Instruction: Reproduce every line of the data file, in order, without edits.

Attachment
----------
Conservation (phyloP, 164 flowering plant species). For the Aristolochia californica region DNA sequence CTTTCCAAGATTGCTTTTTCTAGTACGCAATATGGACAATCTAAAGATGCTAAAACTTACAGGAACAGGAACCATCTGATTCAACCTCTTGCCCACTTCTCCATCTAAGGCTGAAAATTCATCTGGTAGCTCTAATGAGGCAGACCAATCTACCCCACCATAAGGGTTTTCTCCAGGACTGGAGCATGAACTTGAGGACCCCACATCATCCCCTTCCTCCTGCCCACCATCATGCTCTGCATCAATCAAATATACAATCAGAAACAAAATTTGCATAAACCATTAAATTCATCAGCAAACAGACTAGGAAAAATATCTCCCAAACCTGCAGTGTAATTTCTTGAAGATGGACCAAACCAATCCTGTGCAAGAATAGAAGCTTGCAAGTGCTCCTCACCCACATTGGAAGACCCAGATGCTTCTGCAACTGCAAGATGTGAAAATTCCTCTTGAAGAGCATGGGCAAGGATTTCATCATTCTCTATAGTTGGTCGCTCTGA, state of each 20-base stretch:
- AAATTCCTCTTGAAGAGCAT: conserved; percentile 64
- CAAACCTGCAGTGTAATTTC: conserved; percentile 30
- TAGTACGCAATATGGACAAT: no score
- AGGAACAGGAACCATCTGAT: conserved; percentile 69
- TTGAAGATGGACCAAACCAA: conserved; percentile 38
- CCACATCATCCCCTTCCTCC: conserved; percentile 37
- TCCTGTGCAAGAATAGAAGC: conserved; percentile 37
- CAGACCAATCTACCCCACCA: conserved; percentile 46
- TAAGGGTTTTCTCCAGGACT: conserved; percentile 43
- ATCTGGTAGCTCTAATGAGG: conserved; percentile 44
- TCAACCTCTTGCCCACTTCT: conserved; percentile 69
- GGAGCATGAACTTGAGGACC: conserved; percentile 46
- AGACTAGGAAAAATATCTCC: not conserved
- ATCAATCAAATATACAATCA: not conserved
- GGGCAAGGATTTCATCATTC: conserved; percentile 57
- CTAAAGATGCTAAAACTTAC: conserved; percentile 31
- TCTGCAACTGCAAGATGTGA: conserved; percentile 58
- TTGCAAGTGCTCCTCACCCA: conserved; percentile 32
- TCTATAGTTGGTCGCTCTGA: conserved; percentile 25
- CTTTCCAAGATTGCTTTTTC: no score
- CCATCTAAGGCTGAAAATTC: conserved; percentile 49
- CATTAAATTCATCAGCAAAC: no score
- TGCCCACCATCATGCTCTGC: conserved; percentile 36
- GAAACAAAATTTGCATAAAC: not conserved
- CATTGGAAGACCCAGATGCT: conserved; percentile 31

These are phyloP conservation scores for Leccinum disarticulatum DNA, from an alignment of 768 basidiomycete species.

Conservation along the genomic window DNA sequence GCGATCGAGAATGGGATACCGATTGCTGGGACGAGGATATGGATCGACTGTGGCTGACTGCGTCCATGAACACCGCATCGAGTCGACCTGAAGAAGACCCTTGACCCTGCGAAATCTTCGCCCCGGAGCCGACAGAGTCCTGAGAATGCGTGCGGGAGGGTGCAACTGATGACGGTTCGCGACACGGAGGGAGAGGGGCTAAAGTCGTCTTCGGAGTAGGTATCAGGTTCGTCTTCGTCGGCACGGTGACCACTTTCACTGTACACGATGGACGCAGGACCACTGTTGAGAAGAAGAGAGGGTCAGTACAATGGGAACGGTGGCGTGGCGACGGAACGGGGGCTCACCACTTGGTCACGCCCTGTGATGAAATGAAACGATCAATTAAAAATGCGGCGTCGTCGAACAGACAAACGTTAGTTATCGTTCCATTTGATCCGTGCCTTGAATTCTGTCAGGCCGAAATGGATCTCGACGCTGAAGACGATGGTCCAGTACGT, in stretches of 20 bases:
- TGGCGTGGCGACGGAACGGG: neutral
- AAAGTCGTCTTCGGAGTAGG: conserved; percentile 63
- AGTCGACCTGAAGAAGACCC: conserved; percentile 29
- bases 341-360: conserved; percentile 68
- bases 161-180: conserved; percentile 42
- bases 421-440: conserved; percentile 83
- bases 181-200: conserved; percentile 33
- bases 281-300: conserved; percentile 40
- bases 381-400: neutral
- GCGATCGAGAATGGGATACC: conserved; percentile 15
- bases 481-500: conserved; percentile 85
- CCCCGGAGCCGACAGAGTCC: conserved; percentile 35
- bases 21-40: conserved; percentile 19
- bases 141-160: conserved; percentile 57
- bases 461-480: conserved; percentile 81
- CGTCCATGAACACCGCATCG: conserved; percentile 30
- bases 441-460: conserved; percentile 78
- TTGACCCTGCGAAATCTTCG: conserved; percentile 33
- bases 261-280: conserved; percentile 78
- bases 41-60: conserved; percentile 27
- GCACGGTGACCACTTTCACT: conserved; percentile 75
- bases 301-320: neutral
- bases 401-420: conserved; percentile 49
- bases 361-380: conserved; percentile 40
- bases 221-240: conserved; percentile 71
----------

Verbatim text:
Conservation (phyloP, 164 flowering plant species). For the Aristolochia californica region DNA sequence CTTTCCAAGATTGCTTTTTCTAGTACGCAATATGGACAATCTAAAGATGCTAAAACTTACAGGAACAGGAACCATCTGATTCAACCTCTTGCCCACTTCTCCATCTAAGGCTGAAAATTCATCTGGTAGCTCTAATGAGGCAGACCAATCTACCCCACCATAAGGGTTTTCTCCAGGACTGGAGCATGAACTTGAGGACCCCACATCATCCCCTTCCTCCTGCCCACCATCATGCTCTGCATCAATCAAATATACAATCAGAAACAAAATTTGCATAAACCATTAAATTCATCAGCAAACAGACTAGGAAAAATATCTCCCAAACCTGCAGTGTAATTTCTTGAAGATGGACCAAACCAATCCTGTGCAAGAATAGAAGCTTGCAAGTGCTCCTCACCCACATTGGAAGACCCAGATGCTTCTGCAACTGCAAGATGTGAAAATTCCTCTTGAAGAGCATGGGCAAGGATTTCATCATTCTCTATAGTTGGTCGCTCTGA, state of each 20-base stretch:
- AAATTCCTCTTGAAGAGCAT: conserved; percentile 64
- CAAACCTGCAGTGTAATTTC: conserved; percentile 30
- TAGTACGCAATATGGACAAT: no score
- AGGAACAGGAACCATCTGAT: conserved; percentile 69
- TTGAAGATGGACCAAACCAA: conserved; percentile 38
- CCACATCATCCCCTTCCTCC: conserved; percentile 37
- TCCTGTGCAAGAATAGAAGC: conserved; percentile 37
- CAGACCAATCTACCCCACCA: conserved; percentile 46
- TAAGGGTTTTCTCCAGGACT: conserved; percentile 43
- ATCTGGTAGCTCTAATGAGG: conserved; percentile 44
- TCAACCTCTTGCCCACTTCT: conserved; percentile 69
- GGAGCATGAACTTGAGGACC: conserved; percentile 46
- AGACTAGGAAAAATATCTCC: not conserved
- ATCAATCAAATATACAATCA: not conserved
- GGGCAAGGATTTCATCATTC: conserved; percentile 57
- CTAAAGATGCTAAAACTTAC: conserved; percentile 31
- TCTGCAACTGCAAGATGTGA: conserved; percentile 58
- TTGCAAGTGCTCCTCACCCA: conserved; percentile 32
- TCTATAGTTGGTCGCTCTGA: conserved; percentile 25
- CTTTCCAAGATTGCTTTTTC: no score
- CCATCTAAGGCTGAAAATTC: conserved; percentile 49
- CATTAAATTCATCAGCAAAC: no score
- TGCCCACCATCATGCTCTGC: conserved; percentile 36
- GAAACAAAATTTGCATAAAC: not conserved
- CATTGGAAGACCCAGATGCT: conserved; percentile 31

These are phyloP conservation scores for Leccinum disarticulatum DNA, from an alignment of 768 basidiomycete species.

Conservation along the genomic window DNA sequence GCGATCGAGAATGGGATACCGATTGCTGGGACGAGGATATGGATCGACTGTGGCTGACTGCGTCCATGAACACCGCATCGAGTCGACCTGAAGAAGACCCTTGACCCTGCGAAATCTTCGCCCCGGAGCCGACAGAGTCCTGAGAATGCGTGCGGGAGGGTGCAACTGATGACGGTTCGCGACACGGAGGGAGAGGGGCTAAAGTCGTCTTCGGAGTAGGTATCAGGTTCGTCTTCGTCGGCACGGTGACCACTTTCACTGTACACGATGGACGCAGGACCACTGTTGAGAAGAAGAGAGGGTCAGTACAATGGGAACGGTGGCGTGGCGACGGAACGGGGGCTCACCACTTGGTCACGCCCTGTGATGAAATGAAACGATCAATTAAAAATGCGGCGTCGTCGAACAGACAAACGTTAGTTATCGTTCCATTTGATCCGTGCCTTGAATTCTGTCAGGCCGAAATGGATCTCGACGCTGAAGACGATGGTCCAGTACGT, in stretches of 20 bases:
- TGGCGTGGCGACGGAACGGG: neutral
- AAAGTCGTCTTCGGAGTAGG: conserved; percentile 63
- AGTCGACCTGAAGAAGACCC: conserved; percentile 29
- bases 341-360: conserved; percentile 68
- bases 161-180: conserved; percentile 42
- bases 421-440: conserved; percentile 83
- bases 181-200: conserved; percentile 33
- bases 281-300: conserved; percentile 40
- bases 381-400: neutral
- GCGATCGAGAATGGGATACC: conserved; percentile 15
- bases 481-500: conserved; percentile 85
- CCCCGGAGCCGACAGAGTCC: conserved; percentile 35
- bases 21-40: conserved; percentile 19
- bases 141-160: conserved; percentile 57
- bases 461-480: conserved; percentile 81
- CGTCCATGAACACCGCATCG: conserved; percentile 30
- bases 441-460: conserved; percentile 78
- TTGACCCTGCGAAATCTTCG: conserved; percentile 33
- bases 261-280: conserved; percentile 78
- bases 41-60: conserved; percentile 27
- GCACGGTGACCACTTTCACT: conserved; percentile 75
- bases 301-320: neutral
- bases 401-420: conserved; percentile 49
- bases 361-380: conserved; percentile 40
- bases 221-240: conserved; percentile 71